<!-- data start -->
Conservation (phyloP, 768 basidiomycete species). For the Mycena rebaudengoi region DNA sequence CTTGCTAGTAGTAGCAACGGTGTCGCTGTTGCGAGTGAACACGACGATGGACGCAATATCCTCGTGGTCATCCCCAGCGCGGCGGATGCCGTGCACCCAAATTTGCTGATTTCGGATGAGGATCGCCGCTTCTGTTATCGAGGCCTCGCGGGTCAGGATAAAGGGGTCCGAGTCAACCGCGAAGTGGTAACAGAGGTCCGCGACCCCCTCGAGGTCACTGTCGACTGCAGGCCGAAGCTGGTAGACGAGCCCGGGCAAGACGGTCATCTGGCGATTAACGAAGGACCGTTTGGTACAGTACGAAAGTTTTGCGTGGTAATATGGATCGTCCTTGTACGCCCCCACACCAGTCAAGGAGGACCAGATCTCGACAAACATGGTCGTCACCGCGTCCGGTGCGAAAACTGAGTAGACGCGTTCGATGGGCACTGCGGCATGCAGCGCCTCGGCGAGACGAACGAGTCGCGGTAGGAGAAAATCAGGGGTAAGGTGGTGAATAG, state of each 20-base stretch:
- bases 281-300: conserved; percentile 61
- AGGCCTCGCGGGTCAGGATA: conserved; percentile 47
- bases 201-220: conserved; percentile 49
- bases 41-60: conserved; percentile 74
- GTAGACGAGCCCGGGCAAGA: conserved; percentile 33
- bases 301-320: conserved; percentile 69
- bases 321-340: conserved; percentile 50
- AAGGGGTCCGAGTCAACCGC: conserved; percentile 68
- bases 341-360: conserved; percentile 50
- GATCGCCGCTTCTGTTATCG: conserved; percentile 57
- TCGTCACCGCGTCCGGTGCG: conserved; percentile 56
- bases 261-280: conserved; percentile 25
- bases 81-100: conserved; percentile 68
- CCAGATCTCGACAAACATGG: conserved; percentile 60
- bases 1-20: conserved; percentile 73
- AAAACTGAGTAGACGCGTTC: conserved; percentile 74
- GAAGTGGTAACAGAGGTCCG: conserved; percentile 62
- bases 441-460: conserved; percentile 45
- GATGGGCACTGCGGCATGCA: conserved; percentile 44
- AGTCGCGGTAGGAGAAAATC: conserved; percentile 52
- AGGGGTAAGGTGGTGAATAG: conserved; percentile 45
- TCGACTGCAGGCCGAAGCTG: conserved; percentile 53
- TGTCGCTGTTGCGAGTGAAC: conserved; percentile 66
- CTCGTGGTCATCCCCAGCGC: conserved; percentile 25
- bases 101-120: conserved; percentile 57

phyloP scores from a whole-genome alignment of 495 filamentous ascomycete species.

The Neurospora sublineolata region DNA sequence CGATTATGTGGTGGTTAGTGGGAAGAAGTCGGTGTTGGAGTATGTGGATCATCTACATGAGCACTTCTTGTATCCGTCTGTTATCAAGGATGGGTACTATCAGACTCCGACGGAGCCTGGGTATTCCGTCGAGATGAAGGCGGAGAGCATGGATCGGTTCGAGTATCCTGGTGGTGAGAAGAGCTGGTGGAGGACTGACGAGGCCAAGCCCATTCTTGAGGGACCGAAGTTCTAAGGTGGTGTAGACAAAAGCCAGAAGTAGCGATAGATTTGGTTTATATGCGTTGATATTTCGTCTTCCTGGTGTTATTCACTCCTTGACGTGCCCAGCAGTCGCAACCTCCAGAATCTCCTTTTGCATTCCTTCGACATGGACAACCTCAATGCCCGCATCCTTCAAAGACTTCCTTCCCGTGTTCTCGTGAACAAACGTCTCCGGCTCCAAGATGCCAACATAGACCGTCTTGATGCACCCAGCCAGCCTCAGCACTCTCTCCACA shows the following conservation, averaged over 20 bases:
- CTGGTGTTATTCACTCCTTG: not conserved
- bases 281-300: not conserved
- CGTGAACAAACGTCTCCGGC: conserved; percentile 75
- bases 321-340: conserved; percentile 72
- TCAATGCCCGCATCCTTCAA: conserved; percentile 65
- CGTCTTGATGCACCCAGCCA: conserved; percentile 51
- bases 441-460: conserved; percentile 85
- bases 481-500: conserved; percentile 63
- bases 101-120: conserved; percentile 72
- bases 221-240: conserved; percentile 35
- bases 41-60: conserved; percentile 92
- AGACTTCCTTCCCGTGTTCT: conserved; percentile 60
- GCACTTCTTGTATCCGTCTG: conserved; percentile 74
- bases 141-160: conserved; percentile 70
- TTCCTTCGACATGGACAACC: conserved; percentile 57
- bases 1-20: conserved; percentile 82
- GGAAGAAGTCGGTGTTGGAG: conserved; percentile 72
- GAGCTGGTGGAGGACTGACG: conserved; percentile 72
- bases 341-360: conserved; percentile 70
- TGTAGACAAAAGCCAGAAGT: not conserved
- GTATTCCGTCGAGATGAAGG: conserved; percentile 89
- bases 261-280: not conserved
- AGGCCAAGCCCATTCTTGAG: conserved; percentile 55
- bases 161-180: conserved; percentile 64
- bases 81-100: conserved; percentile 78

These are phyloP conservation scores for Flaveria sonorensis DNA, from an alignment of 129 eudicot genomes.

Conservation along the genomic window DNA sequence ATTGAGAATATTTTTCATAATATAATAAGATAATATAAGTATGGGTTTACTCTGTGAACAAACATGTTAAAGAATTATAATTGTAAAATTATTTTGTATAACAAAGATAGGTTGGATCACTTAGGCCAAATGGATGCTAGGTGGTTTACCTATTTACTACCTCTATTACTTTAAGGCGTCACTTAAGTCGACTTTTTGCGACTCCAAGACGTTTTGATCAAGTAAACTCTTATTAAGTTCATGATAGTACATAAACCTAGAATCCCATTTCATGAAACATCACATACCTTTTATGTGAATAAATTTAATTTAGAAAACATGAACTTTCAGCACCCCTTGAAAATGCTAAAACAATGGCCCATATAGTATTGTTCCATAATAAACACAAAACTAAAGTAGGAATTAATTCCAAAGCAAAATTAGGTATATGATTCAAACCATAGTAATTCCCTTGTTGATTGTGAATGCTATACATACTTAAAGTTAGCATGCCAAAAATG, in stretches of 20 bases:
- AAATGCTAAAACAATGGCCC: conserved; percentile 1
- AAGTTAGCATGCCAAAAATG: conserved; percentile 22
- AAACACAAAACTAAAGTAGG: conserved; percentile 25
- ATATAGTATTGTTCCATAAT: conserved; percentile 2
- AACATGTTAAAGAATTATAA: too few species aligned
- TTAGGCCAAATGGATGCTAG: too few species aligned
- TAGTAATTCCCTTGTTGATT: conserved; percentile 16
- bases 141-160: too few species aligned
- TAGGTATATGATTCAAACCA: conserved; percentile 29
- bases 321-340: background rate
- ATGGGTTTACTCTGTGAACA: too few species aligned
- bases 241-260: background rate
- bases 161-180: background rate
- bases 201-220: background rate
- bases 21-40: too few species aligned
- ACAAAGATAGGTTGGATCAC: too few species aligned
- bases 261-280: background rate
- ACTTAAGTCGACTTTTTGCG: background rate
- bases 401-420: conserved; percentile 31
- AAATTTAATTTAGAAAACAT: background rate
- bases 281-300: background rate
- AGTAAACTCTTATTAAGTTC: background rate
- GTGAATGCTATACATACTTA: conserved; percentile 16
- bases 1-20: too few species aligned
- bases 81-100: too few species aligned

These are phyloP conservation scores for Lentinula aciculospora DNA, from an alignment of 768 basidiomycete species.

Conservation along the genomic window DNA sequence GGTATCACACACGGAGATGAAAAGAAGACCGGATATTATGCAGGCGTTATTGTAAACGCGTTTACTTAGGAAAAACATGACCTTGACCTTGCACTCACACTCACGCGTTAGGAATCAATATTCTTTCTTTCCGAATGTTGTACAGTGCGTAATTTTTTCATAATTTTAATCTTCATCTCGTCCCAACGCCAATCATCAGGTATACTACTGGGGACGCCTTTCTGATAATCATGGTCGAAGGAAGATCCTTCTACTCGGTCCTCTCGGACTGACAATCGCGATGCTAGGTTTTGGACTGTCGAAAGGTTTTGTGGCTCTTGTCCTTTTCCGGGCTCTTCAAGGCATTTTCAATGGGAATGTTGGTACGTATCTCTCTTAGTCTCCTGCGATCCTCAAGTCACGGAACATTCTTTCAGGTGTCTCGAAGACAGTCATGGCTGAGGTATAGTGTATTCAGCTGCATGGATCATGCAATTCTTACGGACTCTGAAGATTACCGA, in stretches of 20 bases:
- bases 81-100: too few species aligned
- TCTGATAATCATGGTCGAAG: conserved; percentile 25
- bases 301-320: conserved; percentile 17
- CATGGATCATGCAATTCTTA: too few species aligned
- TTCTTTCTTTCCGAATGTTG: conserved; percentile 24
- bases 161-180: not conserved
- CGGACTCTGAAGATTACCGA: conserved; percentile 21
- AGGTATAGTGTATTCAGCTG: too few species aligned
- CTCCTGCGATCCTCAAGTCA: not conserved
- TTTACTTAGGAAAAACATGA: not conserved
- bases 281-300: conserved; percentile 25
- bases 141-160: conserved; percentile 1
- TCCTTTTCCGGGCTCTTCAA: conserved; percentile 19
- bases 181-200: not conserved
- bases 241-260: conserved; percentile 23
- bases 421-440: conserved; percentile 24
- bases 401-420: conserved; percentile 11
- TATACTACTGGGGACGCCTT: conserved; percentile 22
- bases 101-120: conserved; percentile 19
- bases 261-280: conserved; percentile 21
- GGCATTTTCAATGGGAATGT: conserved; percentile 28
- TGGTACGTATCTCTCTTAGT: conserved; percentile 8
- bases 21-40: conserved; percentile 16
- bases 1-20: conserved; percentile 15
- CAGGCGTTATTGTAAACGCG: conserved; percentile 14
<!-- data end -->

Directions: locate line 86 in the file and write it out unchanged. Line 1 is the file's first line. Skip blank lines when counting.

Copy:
- CATGGATCATGCAATTCTTA: too few species aligned